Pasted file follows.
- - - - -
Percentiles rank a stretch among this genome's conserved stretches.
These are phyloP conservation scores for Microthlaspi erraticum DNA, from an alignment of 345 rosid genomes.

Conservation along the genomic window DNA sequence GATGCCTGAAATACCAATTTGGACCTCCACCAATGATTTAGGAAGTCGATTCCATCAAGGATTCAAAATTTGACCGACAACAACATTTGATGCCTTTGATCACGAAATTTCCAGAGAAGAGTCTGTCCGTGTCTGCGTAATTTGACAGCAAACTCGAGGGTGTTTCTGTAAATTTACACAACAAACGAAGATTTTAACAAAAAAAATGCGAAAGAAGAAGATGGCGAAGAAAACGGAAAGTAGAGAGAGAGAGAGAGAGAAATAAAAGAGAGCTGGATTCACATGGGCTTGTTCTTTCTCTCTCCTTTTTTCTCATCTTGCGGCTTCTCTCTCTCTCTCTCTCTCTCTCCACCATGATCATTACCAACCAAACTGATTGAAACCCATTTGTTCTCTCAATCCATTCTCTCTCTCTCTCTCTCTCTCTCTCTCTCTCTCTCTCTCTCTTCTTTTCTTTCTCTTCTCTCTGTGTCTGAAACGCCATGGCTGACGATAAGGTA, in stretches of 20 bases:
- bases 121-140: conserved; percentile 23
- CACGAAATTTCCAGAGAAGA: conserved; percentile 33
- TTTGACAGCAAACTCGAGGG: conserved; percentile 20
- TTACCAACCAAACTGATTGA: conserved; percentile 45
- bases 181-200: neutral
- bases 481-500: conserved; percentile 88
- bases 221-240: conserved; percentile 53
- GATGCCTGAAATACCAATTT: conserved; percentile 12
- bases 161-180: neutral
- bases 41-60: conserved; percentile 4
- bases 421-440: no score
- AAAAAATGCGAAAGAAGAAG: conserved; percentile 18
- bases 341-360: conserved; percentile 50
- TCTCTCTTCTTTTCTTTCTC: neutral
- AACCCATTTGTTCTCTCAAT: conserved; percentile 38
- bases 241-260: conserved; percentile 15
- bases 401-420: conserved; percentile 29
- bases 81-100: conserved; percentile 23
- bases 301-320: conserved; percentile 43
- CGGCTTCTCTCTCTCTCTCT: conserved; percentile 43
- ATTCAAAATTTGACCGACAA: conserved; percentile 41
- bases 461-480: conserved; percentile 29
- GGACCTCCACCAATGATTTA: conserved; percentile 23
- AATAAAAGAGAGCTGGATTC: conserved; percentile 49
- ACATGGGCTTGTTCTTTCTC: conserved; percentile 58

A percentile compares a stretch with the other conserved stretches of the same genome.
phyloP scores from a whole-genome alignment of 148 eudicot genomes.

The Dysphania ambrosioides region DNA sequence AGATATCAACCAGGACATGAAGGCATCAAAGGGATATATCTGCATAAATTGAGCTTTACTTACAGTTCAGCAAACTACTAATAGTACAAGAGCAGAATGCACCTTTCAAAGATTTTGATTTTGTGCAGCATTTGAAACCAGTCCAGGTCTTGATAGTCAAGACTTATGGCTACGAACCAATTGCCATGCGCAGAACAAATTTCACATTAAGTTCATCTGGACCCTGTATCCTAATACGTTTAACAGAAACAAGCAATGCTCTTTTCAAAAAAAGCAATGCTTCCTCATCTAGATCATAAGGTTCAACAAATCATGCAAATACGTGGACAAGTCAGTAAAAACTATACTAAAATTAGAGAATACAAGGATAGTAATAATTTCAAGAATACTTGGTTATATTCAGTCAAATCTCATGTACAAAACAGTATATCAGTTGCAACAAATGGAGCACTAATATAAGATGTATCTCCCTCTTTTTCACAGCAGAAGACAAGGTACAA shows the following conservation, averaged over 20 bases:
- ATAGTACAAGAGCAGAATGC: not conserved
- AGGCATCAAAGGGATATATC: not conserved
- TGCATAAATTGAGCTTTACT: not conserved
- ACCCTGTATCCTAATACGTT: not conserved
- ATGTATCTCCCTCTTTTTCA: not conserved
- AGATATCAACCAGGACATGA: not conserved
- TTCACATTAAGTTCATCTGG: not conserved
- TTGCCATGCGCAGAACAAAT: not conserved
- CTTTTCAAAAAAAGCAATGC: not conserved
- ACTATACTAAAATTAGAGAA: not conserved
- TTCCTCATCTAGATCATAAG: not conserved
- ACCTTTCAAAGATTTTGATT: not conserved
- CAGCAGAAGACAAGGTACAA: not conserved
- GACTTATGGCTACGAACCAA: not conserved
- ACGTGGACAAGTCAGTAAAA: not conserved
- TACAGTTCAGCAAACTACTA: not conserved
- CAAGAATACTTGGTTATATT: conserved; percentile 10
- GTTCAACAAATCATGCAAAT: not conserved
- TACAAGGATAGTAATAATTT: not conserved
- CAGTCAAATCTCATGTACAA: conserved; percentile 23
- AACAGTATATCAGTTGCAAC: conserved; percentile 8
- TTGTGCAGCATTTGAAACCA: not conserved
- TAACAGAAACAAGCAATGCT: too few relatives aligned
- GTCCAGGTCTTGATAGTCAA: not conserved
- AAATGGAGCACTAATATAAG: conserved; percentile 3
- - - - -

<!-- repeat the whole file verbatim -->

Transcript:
Percentiles rank a stretch among this genome's conserved stretches.
These are phyloP conservation scores for Microthlaspi erraticum DNA, from an alignment of 345 rosid genomes.

Conservation along the genomic window DNA sequence GATGCCTGAAATACCAATTTGGACCTCCACCAATGATTTAGGAAGTCGATTCCATCAAGGATTCAAAATTTGACCGACAACAACATTTGATGCCTTTGATCACGAAATTTCCAGAGAAGAGTCTGTCCGTGTCTGCGTAATTTGACAGCAAACTCGAGGGTGTTTCTGTAAATTTACACAACAAACGAAGATTTTAACAAAAAAAATGCGAAAGAAGAAGATGGCGAAGAAAACGGAAAGTAGAGAGAGAGAGAGAGAGAAATAAAAGAGAGCTGGATTCACATGGGCTTGTTCTTTCTCTCTCCTTTTTTCTCATCTTGCGGCTTCTCTCTCTCTCTCTCTCTCTCTCCACCATGATCATTACCAACCAAACTGATTGAAACCCATTTGTTCTCTCAATCCATTCTCTCTCTCTCTCTCTCTCTCTCTCTCTCTCTCTCTCTCTCTTCTTTTCTTTCTCTTCTCTCTGTGTCTGAAACGCCATGGCTGACGATAAGGTA, in stretches of 20 bases:
- bases 121-140: conserved; percentile 23
- CACGAAATTTCCAGAGAAGA: conserved; percentile 33
- TTTGACAGCAAACTCGAGGG: conserved; percentile 20
- TTACCAACCAAACTGATTGA: conserved; percentile 45
- bases 181-200: neutral
- bases 481-500: conserved; percentile 88
- bases 221-240: conserved; percentile 53
- GATGCCTGAAATACCAATTT: conserved; percentile 12
- bases 161-180: neutral
- bases 41-60: conserved; percentile 4
- bases 421-440: no score
- AAAAAATGCGAAAGAAGAAG: conserved; percentile 18
- bases 341-360: conserved; percentile 50
- TCTCTCTTCTTTTCTTTCTC: neutral
- AACCCATTTGTTCTCTCAAT: conserved; percentile 38
- bases 241-260: conserved; percentile 15
- bases 401-420: conserved; percentile 29
- bases 81-100: conserved; percentile 23
- bases 301-320: conserved; percentile 43
- CGGCTTCTCTCTCTCTCTCT: conserved; percentile 43
- ATTCAAAATTTGACCGACAA: conserved; percentile 41
- bases 461-480: conserved; percentile 29
- GGACCTCCACCAATGATTTA: conserved; percentile 23
- AATAAAAGAGAGCTGGATTC: conserved; percentile 49
- ACATGGGCTTGTTCTTTCTC: conserved; percentile 58

A percentile compares a stretch with the other conserved stretches of the same genome.
phyloP scores from a whole-genome alignment of 148 eudicot genomes.

The Dysphania ambrosioides region DNA sequence AGATATCAACCAGGACATGAAGGCATCAAAGGGATATATCTGCATAAATTGAGCTTTACTTACAGTTCAGCAAACTACTAATAGTACAAGAGCAGAATGCACCTTTCAAAGATTTTGATTTTGTGCAGCATTTGAAACCAGTCCAGGTCTTGATAGTCAAGACTTATGGCTACGAACCAATTGCCATGCGCAGAACAAATTTCACATTAAGTTCATCTGGACCCTGTATCCTAATACGTTTAACAGAAACAAGCAATGCTCTTTTCAAAAAAAGCAATGCTTCCTCATCTAGATCATAAGGTTCAACAAATCATGCAAATACGTGGACAAGTCAGTAAAAACTATACTAAAATTAGAGAATACAAGGATAGTAATAATTTCAAGAATACTTGGTTATATTCAGTCAAATCTCATGTACAAAACAGTATATCAGTTGCAACAAATGGAGCACTAATATAAGATGTATCTCCCTCTTTTTCACAGCAGAAGACAAGGTACAA shows the following conservation, averaged over 20 bases:
- ATAGTACAAGAGCAGAATGC: not conserved
- AGGCATCAAAGGGATATATC: not conserved
- TGCATAAATTGAGCTTTACT: not conserved
- ACCCTGTATCCTAATACGTT: not conserved
- ATGTATCTCCCTCTTTTTCA: not conserved
- AGATATCAACCAGGACATGA: not conserved
- TTCACATTAAGTTCATCTGG: not conserved
- TTGCCATGCGCAGAACAAAT: not conserved
- CTTTTCAAAAAAAGCAATGC: not conserved
- ACTATACTAAAATTAGAGAA: not conserved
- TTCCTCATCTAGATCATAAG: not conserved
- ACCTTTCAAAGATTTTGATT: not conserved
- CAGCAGAAGACAAGGTACAA: not conserved
- GACTTATGGCTACGAACCAA: not conserved
- ACGTGGACAAGTCAGTAAAA: not conserved
- TACAGTTCAGCAAACTACTA: not conserved
- CAAGAATACTTGGTTATATT: conserved; percentile 10
- GTTCAACAAATCATGCAAAT: not conserved
- TACAAGGATAGTAATAATTT: not conserved
- CAGTCAAATCTCATGTACAA: conserved; percentile 23
- AACAGTATATCAGTTGCAAC: conserved; percentile 8
- TTGTGCAGCATTTGAAACCA: not conserved
- TAACAGAAACAAGCAATGCT: too few relatives aligned
- GTCCAGGTCTTGATAGTCAA: not conserved
- AAATGGAGCACTAATATAAG: conserved; percentile 3